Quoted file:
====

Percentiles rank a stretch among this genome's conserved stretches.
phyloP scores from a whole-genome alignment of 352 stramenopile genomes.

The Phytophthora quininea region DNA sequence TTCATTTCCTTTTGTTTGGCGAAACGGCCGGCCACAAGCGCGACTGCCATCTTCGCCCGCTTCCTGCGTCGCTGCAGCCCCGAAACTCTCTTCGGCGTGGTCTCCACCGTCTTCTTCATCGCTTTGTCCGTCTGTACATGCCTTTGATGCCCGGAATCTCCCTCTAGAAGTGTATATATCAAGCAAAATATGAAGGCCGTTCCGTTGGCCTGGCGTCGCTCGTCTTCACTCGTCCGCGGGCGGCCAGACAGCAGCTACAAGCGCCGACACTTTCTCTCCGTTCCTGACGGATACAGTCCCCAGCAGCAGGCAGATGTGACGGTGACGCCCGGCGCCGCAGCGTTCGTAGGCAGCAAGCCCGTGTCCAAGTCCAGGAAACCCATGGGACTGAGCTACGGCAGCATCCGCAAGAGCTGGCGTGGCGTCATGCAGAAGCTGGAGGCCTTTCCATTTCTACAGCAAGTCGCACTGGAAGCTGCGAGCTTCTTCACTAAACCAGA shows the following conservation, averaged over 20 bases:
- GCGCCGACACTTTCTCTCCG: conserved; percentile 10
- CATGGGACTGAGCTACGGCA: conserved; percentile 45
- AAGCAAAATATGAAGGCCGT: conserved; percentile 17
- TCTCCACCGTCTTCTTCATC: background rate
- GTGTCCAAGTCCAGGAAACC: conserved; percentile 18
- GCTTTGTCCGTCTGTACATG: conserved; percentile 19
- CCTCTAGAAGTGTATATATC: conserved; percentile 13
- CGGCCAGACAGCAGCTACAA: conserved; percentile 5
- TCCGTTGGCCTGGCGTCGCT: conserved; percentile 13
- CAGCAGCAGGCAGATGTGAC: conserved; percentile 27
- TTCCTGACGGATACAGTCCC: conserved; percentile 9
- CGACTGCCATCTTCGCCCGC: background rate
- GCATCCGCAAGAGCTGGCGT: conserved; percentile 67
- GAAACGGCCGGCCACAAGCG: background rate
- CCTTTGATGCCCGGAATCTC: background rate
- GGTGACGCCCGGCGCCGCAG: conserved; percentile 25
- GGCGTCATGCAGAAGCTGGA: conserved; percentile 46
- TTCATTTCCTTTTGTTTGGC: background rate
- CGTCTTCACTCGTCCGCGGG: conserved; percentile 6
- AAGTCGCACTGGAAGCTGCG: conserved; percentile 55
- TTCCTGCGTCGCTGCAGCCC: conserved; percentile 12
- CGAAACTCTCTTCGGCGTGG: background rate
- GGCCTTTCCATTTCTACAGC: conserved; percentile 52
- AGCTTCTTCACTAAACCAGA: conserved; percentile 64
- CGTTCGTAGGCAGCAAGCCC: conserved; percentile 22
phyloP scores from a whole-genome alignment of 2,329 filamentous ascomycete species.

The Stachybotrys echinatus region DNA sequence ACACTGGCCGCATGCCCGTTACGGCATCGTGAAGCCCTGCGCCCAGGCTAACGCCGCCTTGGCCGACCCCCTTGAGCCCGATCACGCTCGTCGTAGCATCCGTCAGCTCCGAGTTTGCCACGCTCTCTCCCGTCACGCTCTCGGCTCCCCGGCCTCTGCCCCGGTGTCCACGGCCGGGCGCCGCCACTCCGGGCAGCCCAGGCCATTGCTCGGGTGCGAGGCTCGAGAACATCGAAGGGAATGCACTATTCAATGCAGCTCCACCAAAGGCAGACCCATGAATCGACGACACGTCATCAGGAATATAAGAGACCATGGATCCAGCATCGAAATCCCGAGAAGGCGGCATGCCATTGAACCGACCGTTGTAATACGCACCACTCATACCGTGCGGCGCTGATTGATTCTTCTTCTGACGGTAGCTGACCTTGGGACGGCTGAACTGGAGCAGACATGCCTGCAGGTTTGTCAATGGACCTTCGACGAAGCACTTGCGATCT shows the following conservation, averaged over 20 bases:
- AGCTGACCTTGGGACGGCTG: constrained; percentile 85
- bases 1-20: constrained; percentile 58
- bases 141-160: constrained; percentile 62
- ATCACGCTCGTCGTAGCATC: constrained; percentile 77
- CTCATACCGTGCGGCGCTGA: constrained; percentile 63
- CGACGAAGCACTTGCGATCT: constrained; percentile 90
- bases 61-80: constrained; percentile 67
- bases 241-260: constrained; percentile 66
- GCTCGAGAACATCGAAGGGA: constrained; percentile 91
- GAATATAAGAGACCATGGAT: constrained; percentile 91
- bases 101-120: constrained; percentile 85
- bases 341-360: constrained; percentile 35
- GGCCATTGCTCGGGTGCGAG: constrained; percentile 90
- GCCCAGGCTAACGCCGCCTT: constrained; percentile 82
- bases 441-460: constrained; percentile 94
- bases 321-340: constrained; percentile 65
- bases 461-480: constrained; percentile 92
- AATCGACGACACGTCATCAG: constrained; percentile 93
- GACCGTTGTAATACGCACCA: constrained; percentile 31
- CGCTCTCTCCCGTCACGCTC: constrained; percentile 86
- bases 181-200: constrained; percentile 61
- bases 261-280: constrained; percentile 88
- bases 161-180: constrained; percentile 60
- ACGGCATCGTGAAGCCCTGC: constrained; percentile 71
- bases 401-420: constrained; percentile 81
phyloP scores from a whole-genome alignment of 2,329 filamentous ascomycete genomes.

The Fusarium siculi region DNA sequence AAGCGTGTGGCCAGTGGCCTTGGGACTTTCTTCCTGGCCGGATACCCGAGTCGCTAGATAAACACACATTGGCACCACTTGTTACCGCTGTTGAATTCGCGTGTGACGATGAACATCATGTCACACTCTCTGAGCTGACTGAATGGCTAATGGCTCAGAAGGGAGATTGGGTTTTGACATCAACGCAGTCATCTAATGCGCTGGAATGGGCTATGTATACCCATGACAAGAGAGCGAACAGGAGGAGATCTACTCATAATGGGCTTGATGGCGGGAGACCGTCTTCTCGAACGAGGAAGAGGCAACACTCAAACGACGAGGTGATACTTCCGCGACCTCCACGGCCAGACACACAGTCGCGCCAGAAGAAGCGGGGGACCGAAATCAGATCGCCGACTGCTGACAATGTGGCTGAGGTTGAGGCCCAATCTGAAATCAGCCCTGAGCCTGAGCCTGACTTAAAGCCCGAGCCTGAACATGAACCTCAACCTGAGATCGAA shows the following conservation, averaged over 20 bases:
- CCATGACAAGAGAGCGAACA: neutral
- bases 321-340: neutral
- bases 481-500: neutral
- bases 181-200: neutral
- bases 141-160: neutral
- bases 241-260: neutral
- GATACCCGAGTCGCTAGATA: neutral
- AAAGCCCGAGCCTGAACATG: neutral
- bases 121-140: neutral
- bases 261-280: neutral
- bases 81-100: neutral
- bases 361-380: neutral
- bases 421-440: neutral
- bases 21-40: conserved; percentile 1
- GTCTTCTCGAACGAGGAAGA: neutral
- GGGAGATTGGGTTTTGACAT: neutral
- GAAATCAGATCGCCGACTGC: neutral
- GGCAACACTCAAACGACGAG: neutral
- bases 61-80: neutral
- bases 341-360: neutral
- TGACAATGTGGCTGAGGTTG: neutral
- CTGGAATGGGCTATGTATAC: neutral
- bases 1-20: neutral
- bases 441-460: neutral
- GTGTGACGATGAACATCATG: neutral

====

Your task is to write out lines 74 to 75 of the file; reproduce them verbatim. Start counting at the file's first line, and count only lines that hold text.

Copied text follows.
- GAAATCAGATCGCCGACTGC: neutral
- GGCAACACTCAAACGACGAG: neutral